This is a question not merely of academic importance, but to be answered with reverence for the sanctity of life: a sacrifice in war to be assessed (before and afterward) to better judge the efficacy of war, the costs of future conflicts, and the standards for just war.
President Thomas Jefferson spoke of this issue when he summarized his essential principles of government in his first inaugural address March 4, 1801, when he expounded on "the essential principles of our Government, and consequently those which ought to shape its Administration":
“Equal and exact justice to all men, of whatever state or persuasion, religious or political; peace, commerce, and honest friendship with all nations, entangling alliances with none…”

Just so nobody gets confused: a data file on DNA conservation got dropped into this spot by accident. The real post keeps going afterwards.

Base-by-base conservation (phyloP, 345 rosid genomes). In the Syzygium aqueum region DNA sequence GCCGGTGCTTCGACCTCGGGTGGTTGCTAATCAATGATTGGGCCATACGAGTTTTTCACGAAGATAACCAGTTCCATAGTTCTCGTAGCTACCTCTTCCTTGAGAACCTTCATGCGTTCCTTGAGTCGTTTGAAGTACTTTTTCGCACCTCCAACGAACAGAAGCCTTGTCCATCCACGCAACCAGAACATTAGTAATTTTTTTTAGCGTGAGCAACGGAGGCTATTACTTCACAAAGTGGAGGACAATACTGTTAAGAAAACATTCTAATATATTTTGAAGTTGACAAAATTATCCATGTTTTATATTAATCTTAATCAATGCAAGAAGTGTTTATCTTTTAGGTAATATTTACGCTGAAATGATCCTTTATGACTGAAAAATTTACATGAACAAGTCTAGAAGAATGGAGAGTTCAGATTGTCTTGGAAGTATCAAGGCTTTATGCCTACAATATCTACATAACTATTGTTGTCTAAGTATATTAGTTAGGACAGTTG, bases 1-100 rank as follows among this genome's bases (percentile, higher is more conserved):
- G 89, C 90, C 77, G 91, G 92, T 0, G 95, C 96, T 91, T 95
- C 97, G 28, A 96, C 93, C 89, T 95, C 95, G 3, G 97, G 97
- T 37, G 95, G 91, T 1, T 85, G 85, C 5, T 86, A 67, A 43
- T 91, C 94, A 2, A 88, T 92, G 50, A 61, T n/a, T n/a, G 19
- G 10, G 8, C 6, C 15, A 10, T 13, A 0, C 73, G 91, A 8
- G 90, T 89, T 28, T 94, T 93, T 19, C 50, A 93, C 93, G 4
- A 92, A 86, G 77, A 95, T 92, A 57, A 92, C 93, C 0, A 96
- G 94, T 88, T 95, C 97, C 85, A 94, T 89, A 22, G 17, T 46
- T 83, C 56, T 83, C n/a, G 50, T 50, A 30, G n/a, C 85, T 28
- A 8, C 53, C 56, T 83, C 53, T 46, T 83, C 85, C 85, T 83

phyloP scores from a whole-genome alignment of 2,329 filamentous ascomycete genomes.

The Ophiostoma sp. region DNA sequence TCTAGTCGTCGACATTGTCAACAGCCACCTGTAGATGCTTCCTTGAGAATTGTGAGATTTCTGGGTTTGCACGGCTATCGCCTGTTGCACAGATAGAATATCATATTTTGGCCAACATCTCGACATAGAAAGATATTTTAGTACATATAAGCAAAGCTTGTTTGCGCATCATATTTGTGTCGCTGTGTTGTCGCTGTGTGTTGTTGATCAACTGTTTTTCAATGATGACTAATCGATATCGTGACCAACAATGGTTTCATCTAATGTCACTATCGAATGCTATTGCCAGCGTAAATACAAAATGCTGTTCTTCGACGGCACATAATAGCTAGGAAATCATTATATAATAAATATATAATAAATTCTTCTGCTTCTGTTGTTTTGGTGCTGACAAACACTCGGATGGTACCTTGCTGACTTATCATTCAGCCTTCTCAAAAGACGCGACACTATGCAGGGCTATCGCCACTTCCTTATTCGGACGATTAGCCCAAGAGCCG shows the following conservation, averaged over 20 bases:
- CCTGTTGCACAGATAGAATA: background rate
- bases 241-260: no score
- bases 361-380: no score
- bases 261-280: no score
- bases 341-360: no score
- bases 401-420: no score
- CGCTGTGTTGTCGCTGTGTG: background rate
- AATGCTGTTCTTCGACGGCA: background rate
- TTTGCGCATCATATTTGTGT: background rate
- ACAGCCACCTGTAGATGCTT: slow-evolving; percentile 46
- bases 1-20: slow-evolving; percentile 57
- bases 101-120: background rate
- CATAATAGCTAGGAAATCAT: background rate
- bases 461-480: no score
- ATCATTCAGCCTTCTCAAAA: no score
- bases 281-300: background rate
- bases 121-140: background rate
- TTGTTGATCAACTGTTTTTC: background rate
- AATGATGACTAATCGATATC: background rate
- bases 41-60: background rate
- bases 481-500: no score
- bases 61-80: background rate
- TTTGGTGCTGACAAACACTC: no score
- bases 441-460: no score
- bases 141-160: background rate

To engage in an alliance to defeat a common foe is one thing, but to jeopardize the rights of the people or the constitution of government through entanglements is another, and a dangerous affair indeed. Once word of this kind is given to form an entangling alliance, there is the real risk that I will condemn itself to ruin. Whether by the unforeseen or poor judgment, that ally is best served by dissolving that alliance where it fundamentally threatens its obligations to its own people and their general welfare. Indeed, there are such flagrant errors of judgment and existential threats to life and liberty that must invalidate the alliance for the sake of the republic (and its constitution) and the security and happiness of the people. Above all, especially in America, it is worth remembering that, in the midst of any alliance, there is the stake of liberty: a stake far more important than any other abroad, from Europe to Jerusalem.